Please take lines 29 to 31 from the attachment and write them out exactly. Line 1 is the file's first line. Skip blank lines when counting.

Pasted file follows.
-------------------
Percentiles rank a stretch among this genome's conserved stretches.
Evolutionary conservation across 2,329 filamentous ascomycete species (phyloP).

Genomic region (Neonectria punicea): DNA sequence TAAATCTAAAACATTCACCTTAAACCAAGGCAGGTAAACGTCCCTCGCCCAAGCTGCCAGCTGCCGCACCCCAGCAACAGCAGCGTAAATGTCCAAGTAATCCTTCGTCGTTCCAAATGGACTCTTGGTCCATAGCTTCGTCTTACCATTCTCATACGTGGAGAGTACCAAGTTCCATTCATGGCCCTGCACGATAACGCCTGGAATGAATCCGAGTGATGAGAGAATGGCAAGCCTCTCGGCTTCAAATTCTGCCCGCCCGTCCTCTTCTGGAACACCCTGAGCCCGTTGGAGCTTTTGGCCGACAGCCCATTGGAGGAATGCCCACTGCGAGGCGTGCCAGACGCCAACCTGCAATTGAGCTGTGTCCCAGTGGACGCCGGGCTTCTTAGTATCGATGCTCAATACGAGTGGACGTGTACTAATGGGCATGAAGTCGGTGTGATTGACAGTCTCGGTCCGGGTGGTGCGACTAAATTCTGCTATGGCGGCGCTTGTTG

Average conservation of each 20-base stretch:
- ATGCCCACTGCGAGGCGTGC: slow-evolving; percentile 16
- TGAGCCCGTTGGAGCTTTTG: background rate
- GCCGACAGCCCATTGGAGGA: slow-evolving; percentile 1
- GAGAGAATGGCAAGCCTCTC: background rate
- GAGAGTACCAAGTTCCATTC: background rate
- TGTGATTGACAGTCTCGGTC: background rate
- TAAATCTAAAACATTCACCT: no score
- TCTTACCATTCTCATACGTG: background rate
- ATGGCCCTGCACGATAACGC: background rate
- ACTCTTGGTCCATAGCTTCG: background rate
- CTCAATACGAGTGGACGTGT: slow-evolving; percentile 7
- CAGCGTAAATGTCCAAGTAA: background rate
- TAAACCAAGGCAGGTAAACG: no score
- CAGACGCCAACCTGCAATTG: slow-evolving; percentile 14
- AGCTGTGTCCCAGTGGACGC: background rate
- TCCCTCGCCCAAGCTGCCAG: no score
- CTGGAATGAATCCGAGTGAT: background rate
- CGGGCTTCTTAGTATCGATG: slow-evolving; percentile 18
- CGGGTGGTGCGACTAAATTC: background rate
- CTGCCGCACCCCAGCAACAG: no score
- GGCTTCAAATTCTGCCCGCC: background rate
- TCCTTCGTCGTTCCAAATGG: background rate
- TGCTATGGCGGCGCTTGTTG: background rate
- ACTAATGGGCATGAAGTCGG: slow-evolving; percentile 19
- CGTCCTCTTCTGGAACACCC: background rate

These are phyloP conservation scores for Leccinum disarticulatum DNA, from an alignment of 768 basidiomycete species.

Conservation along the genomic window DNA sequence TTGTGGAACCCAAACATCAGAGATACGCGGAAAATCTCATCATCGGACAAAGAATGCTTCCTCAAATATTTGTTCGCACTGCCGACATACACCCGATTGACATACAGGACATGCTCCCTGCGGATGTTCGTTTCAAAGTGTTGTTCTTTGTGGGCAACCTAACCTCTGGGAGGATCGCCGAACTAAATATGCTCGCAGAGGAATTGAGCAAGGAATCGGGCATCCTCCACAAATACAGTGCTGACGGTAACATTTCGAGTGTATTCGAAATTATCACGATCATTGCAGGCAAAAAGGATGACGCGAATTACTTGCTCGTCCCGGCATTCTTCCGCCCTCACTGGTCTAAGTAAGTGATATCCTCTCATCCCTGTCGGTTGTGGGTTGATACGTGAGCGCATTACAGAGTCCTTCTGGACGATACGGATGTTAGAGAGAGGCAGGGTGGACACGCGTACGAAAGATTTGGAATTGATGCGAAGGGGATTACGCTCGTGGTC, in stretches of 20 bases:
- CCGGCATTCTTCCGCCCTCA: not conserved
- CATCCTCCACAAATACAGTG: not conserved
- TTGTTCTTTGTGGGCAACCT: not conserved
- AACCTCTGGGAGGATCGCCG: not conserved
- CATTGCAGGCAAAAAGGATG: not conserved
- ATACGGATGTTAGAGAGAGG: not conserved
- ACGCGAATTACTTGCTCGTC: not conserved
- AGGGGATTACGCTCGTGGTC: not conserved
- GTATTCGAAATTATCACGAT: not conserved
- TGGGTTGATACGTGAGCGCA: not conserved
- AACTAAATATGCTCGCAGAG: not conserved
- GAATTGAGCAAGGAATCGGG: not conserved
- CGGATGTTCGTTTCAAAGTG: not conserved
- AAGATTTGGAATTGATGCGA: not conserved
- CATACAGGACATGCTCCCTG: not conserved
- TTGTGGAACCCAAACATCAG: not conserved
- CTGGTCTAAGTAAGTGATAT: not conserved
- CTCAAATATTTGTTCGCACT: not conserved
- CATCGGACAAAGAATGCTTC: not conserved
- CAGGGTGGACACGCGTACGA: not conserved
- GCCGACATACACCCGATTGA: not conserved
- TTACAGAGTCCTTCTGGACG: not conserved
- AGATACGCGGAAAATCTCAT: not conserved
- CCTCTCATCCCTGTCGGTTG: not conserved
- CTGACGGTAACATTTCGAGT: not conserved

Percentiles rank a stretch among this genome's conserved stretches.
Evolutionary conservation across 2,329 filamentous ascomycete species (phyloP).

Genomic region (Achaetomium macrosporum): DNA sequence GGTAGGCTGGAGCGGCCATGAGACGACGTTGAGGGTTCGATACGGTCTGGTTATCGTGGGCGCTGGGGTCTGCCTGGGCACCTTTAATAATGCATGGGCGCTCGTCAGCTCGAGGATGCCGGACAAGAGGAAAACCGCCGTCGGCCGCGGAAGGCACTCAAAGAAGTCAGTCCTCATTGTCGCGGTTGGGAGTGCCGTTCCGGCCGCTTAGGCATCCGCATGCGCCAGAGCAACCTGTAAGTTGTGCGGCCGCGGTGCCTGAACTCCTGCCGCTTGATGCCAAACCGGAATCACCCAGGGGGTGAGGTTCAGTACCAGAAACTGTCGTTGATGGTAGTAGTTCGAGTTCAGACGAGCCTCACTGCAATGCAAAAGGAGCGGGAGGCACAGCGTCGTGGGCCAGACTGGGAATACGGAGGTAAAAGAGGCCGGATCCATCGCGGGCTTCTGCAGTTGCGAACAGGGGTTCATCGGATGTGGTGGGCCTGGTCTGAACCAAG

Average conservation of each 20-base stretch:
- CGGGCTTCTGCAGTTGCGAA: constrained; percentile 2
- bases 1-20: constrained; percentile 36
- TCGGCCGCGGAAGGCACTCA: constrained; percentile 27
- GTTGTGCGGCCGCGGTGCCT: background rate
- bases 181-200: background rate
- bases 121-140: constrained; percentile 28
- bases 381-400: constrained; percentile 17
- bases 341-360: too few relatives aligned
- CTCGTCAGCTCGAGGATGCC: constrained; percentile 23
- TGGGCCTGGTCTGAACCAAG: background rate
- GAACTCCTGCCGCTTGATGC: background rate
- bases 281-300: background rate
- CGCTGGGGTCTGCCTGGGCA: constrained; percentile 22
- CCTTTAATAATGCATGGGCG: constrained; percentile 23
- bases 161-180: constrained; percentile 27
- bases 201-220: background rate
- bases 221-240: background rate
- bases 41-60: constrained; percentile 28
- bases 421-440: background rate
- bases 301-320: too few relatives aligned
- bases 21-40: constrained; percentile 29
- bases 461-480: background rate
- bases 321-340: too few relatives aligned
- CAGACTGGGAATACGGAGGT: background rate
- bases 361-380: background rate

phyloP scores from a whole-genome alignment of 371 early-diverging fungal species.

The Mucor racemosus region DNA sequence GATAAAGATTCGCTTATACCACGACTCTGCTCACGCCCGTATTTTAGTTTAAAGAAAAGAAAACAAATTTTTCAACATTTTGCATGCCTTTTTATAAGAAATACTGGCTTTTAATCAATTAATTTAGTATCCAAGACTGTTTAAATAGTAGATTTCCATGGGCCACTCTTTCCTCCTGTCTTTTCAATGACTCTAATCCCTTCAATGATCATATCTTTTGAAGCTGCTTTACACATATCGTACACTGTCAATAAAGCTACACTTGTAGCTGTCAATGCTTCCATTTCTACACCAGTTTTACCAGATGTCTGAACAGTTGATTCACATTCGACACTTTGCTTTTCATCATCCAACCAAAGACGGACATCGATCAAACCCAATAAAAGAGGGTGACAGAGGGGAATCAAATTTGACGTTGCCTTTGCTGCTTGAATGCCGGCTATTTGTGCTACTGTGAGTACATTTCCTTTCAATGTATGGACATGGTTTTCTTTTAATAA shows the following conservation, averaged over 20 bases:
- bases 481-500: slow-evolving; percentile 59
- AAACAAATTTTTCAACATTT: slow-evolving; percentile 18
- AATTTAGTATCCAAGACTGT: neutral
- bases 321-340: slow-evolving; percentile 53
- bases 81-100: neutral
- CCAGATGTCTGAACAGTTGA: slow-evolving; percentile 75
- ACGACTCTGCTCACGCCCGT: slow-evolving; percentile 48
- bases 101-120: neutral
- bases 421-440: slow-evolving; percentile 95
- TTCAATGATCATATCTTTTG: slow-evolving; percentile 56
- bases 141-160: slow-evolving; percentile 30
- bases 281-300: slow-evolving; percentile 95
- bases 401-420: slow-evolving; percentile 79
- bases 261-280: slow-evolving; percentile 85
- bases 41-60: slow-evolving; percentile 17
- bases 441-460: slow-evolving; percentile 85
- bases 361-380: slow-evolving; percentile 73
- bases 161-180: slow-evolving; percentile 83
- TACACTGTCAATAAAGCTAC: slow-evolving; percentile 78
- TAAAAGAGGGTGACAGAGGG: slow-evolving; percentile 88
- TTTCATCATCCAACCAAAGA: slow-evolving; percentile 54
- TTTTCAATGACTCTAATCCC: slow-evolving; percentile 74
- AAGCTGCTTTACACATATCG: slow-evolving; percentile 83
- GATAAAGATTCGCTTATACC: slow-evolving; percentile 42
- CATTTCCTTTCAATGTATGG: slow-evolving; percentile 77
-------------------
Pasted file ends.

- CGTCCTCTTCTGGAACACCC: background rate

These are phyloP conservation scores for Leccinum disarticulatum DNA, from an alignment of 768 basidiomycete species.

Conservation along the genomic window DNA sequence TTGTGGAACCCAAACATCAGAGATACGCGGAAAATCTCATCATCGGACAAAGAATGCTTCCTCAAATATTTGTTCGCACTGCCGACATACACCCGATTGACATACAGGACATGCTCCCTGCGGATGTTCGTTTCAAAGTGTTGTTCTTTGTGGGCAACCTAACCTCTGGGAGGATCGCCGAACTAAATATGCTCGCAGAGGAATTGAGCAAGGAATCGGGCATCCTCCACAAATACAGTGCTGACGGTAACATTTCGAGTGTATTCGAAATTATCACGATCATTGCAGGCAAAAAGGATGACGCGAATTACTTGCTCGTCCCGGCATTCTTCCGCCCTCACTGGTCTAAGTAAGTGATATCCTCTCATCCCTGTCGGTTGTGGGTTGATACGTGAGCGCATTACAGAGTCCTTCTGGACGATACGGATGTTAGAGAGAGGCAGGGTGGACACGCGTACGAAAGATTTGGAATTGATGCGAAGGGGATTACGCTCGTGGTC, in stretches of 20 bases: